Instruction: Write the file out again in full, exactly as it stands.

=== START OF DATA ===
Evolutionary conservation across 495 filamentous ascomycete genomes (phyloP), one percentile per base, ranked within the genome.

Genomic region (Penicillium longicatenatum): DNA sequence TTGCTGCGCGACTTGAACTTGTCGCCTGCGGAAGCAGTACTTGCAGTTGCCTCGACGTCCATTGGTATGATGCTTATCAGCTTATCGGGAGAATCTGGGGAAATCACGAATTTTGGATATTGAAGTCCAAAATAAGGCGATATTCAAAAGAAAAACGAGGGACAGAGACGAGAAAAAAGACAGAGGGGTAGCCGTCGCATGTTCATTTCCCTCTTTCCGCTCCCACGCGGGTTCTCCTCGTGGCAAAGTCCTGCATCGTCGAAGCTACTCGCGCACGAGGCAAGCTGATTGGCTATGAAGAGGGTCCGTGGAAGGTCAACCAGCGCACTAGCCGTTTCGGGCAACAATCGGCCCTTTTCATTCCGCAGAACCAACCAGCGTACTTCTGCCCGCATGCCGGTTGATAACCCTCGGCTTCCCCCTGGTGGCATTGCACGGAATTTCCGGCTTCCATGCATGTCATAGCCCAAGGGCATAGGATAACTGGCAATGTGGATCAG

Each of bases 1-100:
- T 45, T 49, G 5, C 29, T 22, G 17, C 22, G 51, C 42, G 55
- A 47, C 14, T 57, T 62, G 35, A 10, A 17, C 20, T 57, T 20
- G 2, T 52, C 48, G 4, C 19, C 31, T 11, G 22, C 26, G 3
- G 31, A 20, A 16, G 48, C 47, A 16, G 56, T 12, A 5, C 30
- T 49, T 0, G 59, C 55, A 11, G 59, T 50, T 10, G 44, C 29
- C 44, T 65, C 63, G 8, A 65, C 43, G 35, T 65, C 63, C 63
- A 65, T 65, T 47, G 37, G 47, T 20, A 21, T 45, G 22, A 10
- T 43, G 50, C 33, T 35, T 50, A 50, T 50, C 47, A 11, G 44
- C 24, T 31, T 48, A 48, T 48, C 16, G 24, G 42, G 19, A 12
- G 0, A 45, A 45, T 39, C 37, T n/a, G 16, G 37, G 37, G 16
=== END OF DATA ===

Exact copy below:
Evolutionary conservation across 495 filamentous ascomycete genomes (phyloP), one percentile per base, ranked within the genome.

Genomic region (Penicillium longicatenatum): DNA sequence TTGCTGCGCGACTTGAACTTGTCGCCTGCGGAAGCAGTACTTGCAGTTGCCTCGACGTCCATTGGTATGATGCTTATCAGCTTATCGGGAGAATCTGGGGAAATCACGAATTTTGGATATTGAAGTCCAAAATAAGGCGATATTCAAAAGAAAAACGAGGGACAGAGACGAGAAAAAAGACAGAGGGGTAGCCGTCGCATGTTCATTTCCCTCTTTCCGCTCCCACGCGGGTTCTCCTCGTGGCAAAGTCCTGCATCGTCGAAGCTACTCGCGCACGAGGCAAGCTGATTGGCTATGAAGAGGGTCCGTGGAAGGTCAACCAGCGCACTAGCCGTTTCGGGCAACAATCGGCCCTTTTCATTCCGCAGAACCAACCAGCGTACTTCTGCCCGCATGCCGGTTGATAACCCTCGGCTTCCCCCTGGTGGCATTGCACGGAATTTCCGGCTTCCATGCATGTCATAGCCCAAGGGCATAGGATAACTGGCAATGTGGATCAG

Each of bases 1-100:
- T 45, T 49, G 5, C 29, T 22, G 17, C 22, G 51, C 42, G 55
- A 47, C 14, T 57, T 62, G 35, A 10, A 17, C 20, T 57, T 20
- G 2, T 52, C 48, G 4, C 19, C 31, T 11, G 22, C 26, G 3
- G 31, A 20, A 16, G 48, C 47, A 16, G 56, T 12, A 5, C 30
- T 49, T 0, G 59, C 55, A 11, G 59, T 50, T 10, G 44, C 29
- C 44, T 65, C 63, G 8, A 65, C 43, G 35, T 65, C 63, C 63
- A 65, T 65, T 47, G 37, G 47, T 20, A 21, T 45, G 22, A 10
- T 43, G 50, C 33, T 35, T 50, A 50, T 50, C 47, A 11, G 44
- C 24, T 31, T 48, A 48, T 48, C 16, G 24, G 42, G 19, A 12
- G 0, A 45, A 45, T 39, C 37, T n/a, G 16, G 37, G 37, G 16